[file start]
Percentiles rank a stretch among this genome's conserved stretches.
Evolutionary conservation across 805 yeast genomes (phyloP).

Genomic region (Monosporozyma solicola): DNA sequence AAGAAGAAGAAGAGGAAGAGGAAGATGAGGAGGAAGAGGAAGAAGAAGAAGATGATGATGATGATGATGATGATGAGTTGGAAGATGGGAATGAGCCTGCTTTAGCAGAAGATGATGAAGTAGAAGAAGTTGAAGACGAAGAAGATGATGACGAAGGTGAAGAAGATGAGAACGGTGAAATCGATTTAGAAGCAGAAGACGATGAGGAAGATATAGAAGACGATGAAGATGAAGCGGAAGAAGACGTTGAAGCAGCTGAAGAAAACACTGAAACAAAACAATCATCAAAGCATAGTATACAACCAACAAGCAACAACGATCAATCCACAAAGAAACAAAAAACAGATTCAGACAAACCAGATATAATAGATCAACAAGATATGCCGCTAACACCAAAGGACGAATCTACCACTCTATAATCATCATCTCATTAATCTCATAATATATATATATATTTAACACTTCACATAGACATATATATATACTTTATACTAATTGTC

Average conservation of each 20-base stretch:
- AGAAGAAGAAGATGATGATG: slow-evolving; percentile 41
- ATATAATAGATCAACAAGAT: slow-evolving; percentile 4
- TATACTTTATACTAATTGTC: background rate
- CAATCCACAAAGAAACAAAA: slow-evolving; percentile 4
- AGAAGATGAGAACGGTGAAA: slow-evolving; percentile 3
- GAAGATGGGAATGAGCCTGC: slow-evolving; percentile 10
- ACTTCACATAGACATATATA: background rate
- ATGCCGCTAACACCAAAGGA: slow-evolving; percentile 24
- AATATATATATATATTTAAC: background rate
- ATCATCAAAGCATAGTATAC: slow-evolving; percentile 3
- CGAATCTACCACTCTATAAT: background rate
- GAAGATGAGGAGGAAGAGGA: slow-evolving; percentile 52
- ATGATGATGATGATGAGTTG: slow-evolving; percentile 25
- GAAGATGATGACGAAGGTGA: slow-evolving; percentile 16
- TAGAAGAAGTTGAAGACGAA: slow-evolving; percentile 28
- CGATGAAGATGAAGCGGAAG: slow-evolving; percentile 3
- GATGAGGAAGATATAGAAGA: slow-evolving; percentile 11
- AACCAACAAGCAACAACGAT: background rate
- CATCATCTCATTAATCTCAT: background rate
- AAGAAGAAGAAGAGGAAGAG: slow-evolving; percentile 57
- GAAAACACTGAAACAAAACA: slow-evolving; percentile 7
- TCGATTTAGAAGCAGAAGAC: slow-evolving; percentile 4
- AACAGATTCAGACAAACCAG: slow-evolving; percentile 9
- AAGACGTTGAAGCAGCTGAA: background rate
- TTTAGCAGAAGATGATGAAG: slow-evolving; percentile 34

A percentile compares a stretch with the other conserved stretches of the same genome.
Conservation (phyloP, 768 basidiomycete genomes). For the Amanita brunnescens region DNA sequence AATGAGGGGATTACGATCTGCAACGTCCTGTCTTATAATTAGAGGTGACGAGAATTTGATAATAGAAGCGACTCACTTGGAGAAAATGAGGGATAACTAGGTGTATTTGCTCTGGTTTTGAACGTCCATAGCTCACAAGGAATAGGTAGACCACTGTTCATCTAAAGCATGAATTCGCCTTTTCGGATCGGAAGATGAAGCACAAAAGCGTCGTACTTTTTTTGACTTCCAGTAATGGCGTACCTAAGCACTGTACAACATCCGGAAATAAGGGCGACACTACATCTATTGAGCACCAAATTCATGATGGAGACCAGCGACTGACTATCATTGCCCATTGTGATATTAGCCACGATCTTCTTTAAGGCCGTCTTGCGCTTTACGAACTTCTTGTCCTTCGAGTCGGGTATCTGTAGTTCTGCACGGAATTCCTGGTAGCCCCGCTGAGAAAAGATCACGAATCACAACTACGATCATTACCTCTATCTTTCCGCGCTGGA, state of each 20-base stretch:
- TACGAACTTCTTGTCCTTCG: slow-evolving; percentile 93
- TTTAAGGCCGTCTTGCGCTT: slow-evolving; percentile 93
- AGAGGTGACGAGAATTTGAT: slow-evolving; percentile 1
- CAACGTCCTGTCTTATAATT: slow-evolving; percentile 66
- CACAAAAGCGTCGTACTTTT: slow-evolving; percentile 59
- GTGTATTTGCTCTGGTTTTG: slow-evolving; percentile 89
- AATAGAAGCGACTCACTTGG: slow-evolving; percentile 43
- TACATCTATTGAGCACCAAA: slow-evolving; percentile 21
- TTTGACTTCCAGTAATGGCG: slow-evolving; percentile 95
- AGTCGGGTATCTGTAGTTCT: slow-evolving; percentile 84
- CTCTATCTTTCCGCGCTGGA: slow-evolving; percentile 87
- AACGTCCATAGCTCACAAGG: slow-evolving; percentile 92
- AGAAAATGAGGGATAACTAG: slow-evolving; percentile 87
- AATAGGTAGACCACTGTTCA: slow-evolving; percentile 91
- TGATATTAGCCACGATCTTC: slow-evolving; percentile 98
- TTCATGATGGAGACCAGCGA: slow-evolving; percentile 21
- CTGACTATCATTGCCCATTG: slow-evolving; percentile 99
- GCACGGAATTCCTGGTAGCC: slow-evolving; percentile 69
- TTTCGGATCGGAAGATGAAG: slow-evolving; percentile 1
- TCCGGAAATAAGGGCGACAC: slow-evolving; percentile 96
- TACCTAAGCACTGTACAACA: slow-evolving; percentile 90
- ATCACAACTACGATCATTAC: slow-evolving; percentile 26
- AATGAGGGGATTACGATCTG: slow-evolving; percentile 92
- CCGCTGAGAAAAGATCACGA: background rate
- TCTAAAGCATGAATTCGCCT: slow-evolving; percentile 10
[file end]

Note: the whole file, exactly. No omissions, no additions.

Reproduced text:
Percentiles rank a stretch among this genome's conserved stretches.
Evolutionary conservation across 805 yeast genomes (phyloP).

Genomic region (Monosporozyma solicola): DNA sequence AAGAAGAAGAAGAGGAAGAGGAAGATGAGGAGGAAGAGGAAGAAGAAGAAGATGATGATGATGATGATGATGATGAGTTGGAAGATGGGAATGAGCCTGCTTTAGCAGAAGATGATGAAGTAGAAGAAGTTGAAGACGAAGAAGATGATGACGAAGGTGAAGAAGATGAGAACGGTGAAATCGATTTAGAAGCAGAAGACGATGAGGAAGATATAGAAGACGATGAAGATGAAGCGGAAGAAGACGTTGAAGCAGCTGAAGAAAACACTGAAACAAAACAATCATCAAAGCATAGTATACAACCAACAAGCAACAACGATCAATCCACAAAGAAACAAAAAACAGATTCAGACAAACCAGATATAATAGATCAACAAGATATGCCGCTAACACCAAAGGACGAATCTACCACTCTATAATCATCATCTCATTAATCTCATAATATATATATATATTTAACACTTCACATAGACATATATATATACTTTATACTAATTGTC

Average conservation of each 20-base stretch:
- AGAAGAAGAAGATGATGATG: slow-evolving; percentile 41
- ATATAATAGATCAACAAGAT: slow-evolving; percentile 4
- TATACTTTATACTAATTGTC: background rate
- CAATCCACAAAGAAACAAAA: slow-evolving; percentile 4
- AGAAGATGAGAACGGTGAAA: slow-evolving; percentile 3
- GAAGATGGGAATGAGCCTGC: slow-evolving; percentile 10
- ACTTCACATAGACATATATA: background rate
- ATGCCGCTAACACCAAAGGA: slow-evolving; percentile 24
- AATATATATATATATTTAAC: background rate
- ATCATCAAAGCATAGTATAC: slow-evolving; percentile 3
- CGAATCTACCACTCTATAAT: background rate
- GAAGATGAGGAGGAAGAGGA: slow-evolving; percentile 52
- ATGATGATGATGATGAGTTG: slow-evolving; percentile 25
- GAAGATGATGACGAAGGTGA: slow-evolving; percentile 16
- TAGAAGAAGTTGAAGACGAA: slow-evolving; percentile 28
- CGATGAAGATGAAGCGGAAG: slow-evolving; percentile 3
- GATGAGGAAGATATAGAAGA: slow-evolving; percentile 11
- AACCAACAAGCAACAACGAT: background rate
- CATCATCTCATTAATCTCAT: background rate
- AAGAAGAAGAAGAGGAAGAG: slow-evolving; percentile 57
- GAAAACACTGAAACAAAACA: slow-evolving; percentile 7
- TCGATTTAGAAGCAGAAGAC: slow-evolving; percentile 4
- AACAGATTCAGACAAACCAG: slow-evolving; percentile 9
- AAGACGTTGAAGCAGCTGAA: background rate
- TTTAGCAGAAGATGATGAAG: slow-evolving; percentile 34

A percentile compares a stretch with the other conserved stretches of the same genome.
Conservation (phyloP, 768 basidiomycete genomes). For the Amanita brunnescens region DNA sequence AATGAGGGGATTACGATCTGCAACGTCCTGTCTTATAATTAGAGGTGACGAGAATTTGATAATAGAAGCGACTCACTTGGAGAAAATGAGGGATAACTAGGTGTATTTGCTCTGGTTTTGAACGTCCATAGCTCACAAGGAATAGGTAGACCACTGTTCATCTAAAGCATGAATTCGCCTTTTCGGATCGGAAGATGAAGCACAAAAGCGTCGTACTTTTTTTGACTTCCAGTAATGGCGTACCTAAGCACTGTACAACATCCGGAAATAAGGGCGACACTACATCTATTGAGCACCAAATTCATGATGGAGACCAGCGACTGACTATCATTGCCCATTGTGATATTAGCCACGATCTTCTTTAAGGCCGTCTTGCGCTTTACGAACTTCTTGTCCTTCGAGTCGGGTATCTGTAGTTCTGCACGGAATTCCTGGTAGCCCCGCTGAGAAAAGATCACGAATCACAACTACGATCATTACCTCTATCTTTCCGCGCTGGA, state of each 20-base stretch:
- TACGAACTTCTTGTCCTTCG: slow-evolving; percentile 93
- TTTAAGGCCGTCTTGCGCTT: slow-evolving; percentile 93
- AGAGGTGACGAGAATTTGAT: slow-evolving; percentile 1
- CAACGTCCTGTCTTATAATT: slow-evolving; percentile 66
- CACAAAAGCGTCGTACTTTT: slow-evolving; percentile 59
- GTGTATTTGCTCTGGTTTTG: slow-evolving; percentile 89
- AATAGAAGCGACTCACTTGG: slow-evolving; percentile 43
- TACATCTATTGAGCACCAAA: slow-evolving; percentile 21
- TTTGACTTCCAGTAATGGCG: slow-evolving; percentile 95
- AGTCGGGTATCTGTAGTTCT: slow-evolving; percentile 84
- CTCTATCTTTCCGCGCTGGA: slow-evolving; percentile 87
- AACGTCCATAGCTCACAAGG: slow-evolving; percentile 92
- AGAAAATGAGGGATAACTAG: slow-evolving; percentile 87
- AATAGGTAGACCACTGTTCA: slow-evolving; percentile 91
- TGATATTAGCCACGATCTTC: slow-evolving; percentile 98
- TTCATGATGGAGACCAGCGA: slow-evolving; percentile 21
- CTGACTATCATTGCCCATTG: slow-evolving; percentile 99
- GCACGGAATTCCTGGTAGCC: slow-evolving; percentile 69
- TTTCGGATCGGAAGATGAAG: slow-evolving; percentile 1
- TCCGGAAATAAGGGCGACAC: slow-evolving; percentile 96
- TACCTAAGCACTGTACAACA: slow-evolving; percentile 90
- ATCACAACTACGATCATTAC: slow-evolving; percentile 26
- AATGAGGGGATTACGATCTG: slow-evolving; percentile 92
- CCGCTGAGAAAAGATCACGA: background rate
- TCTAAAGCATGAATTCGCCT: slow-evolving; percentile 10